The hype surrounding the release of Go Set A Watchman this year made me realise that I was in the minority by not having read its predecessor, To Kill A Mockingbird. Secondary school did me wrong. Over the summer, I decided I wanted to see what made this ‘timeless classic’ a timeless classic.
I really wasn’t disappointed! I loved TKAM. It truly deserves all the praise it’s had over the past 50 years.
To Kill A Mockingbird follows spunky Scout Finch and her exposure to the deep-rooted racism and classism of early 20th century southern USA through her lawyer father Atticus’ trial, in which he defends a black man charged with the rape of a white girl. Throughout the novel, alongside her older brother Jem (and their friend Dil each summer), the novel follows Scout’s journey through childhood – fitting in at school, learning some important life lessons and keeping to the sidelines of Jem’s attempts to uncover the mystery of housebound Boo Radley (which makes for an excellent sub plot, by the way).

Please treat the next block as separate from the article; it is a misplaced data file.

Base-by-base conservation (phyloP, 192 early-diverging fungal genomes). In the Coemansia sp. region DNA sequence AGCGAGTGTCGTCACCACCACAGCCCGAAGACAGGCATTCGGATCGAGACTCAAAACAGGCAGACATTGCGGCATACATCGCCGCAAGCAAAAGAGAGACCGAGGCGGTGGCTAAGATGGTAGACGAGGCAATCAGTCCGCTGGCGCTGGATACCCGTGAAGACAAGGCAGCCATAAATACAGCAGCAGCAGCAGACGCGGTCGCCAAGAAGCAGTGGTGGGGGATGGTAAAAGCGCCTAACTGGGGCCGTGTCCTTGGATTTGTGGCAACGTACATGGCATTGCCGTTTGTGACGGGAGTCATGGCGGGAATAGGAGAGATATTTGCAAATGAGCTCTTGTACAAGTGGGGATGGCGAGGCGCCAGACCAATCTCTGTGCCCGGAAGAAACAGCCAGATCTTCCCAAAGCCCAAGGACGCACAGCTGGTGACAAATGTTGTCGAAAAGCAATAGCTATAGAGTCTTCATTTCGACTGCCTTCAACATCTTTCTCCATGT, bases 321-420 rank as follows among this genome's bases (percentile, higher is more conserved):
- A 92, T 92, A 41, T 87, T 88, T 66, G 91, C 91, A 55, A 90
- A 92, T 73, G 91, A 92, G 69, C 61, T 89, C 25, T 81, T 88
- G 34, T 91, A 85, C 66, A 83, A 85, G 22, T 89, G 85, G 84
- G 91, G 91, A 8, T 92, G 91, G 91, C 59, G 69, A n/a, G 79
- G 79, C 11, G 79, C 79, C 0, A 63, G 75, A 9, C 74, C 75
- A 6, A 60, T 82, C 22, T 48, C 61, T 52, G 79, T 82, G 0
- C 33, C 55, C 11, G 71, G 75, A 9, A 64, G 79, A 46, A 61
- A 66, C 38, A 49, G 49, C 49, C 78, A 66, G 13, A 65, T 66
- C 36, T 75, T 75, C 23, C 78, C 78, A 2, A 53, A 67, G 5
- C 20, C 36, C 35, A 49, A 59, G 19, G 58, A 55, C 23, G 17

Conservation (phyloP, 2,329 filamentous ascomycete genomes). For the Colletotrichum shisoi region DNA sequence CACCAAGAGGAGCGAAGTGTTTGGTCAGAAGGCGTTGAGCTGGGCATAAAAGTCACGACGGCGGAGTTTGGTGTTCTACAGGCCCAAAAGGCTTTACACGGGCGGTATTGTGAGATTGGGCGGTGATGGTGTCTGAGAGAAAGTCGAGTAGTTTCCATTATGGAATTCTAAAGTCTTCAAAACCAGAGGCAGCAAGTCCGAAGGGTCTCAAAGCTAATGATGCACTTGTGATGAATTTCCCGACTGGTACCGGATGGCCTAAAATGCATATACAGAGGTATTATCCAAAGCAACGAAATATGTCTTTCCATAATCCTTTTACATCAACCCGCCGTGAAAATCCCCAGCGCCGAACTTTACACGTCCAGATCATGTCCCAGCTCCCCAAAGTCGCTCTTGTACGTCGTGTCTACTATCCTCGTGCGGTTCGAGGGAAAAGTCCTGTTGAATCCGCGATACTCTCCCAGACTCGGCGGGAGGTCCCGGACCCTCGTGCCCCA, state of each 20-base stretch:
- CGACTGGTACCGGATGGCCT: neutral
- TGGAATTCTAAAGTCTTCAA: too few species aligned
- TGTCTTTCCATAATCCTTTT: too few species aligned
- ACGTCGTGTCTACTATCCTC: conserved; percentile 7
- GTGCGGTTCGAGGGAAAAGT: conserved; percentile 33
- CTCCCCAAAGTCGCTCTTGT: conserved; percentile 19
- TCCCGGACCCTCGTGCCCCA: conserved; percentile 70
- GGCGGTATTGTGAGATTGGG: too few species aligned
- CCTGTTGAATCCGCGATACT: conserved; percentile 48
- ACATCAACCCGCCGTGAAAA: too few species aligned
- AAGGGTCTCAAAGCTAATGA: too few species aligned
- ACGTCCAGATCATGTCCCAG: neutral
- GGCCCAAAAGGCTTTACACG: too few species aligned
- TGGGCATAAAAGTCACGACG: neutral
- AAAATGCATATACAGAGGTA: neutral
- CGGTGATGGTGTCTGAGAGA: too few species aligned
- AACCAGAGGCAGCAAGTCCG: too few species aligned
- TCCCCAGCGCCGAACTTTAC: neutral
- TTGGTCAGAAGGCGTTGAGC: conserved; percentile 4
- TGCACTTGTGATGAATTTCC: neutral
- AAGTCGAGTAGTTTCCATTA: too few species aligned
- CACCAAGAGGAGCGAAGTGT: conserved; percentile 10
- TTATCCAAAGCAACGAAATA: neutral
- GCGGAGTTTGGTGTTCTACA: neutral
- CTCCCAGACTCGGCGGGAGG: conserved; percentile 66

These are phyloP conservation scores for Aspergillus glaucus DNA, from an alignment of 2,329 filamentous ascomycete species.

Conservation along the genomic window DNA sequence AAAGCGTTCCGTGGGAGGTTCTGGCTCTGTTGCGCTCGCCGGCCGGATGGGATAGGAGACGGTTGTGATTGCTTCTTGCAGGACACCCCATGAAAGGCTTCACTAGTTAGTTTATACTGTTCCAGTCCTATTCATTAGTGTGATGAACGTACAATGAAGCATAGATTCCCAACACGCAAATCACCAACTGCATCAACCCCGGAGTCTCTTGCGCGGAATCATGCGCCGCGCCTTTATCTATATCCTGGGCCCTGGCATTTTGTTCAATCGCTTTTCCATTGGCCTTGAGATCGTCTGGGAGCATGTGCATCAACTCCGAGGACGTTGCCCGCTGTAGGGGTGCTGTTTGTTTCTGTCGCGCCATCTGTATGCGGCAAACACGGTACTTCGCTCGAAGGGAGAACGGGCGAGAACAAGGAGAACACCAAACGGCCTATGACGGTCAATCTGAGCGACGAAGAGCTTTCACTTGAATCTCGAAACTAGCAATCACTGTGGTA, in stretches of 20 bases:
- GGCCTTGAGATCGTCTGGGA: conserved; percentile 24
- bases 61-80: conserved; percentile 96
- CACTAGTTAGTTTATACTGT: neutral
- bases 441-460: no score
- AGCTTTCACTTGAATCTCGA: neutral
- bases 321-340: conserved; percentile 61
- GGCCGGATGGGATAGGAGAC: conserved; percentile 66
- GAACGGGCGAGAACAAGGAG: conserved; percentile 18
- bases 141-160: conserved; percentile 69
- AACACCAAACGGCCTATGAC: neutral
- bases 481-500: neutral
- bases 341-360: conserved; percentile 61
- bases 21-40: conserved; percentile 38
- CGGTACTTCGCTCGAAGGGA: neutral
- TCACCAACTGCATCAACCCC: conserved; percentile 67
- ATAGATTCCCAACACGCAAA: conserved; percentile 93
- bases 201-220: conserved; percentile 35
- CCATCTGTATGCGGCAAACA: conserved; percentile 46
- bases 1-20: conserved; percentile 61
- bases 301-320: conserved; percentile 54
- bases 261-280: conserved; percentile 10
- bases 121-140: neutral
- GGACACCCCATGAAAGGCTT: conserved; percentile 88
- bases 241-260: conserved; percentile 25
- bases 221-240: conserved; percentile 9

What makes this book such a standout for me is that it shamelessly faces up to segregation of society in the era. TKAM was first published in 1965. Until this year, southern USA states had operated since 1890 under the Jim Crow laws which mandated racial segregation in public society. African Americans were regarded as second class citizens, ‘separate but equal’*. TKAM, I can only imagine, was a controversial penny-drop for those reading it in the sixties. Lee plays on the inquisitive nature of a child to highlight the serious issue of racial segregation and prove how obviously wrong it was. I loved that.
The characters in TKAM are a diverse range of vibrant, bright, relatable personalities. My favourite of the bunch has to be Calpurnia, the Finch’s black housekeeper. Her presence in the family’s lives was comforting, heartwarming and refreshing. She’s witty and not afraid to stick up for what she believes in. Bridging the gap between hers and the white culture within Maycomb with an air of acceptance and seamlessness is what makes me like her so much.
All in all, TKAM is a classic that doesn’t carry the ‘weighty’ stigma of titles such as War & Peace or Jane Eyre. It’s fun, captivating and, within the context of the time it was published, incredibly thought provoking. There’s so much more I could say about TKAM, but I’d be going on for days and you could probably read the novel itself in less time. Read it! Read it read it read it.
Until next time,
*I’m not going to lie, this is a Wikipedia quote. Whoops.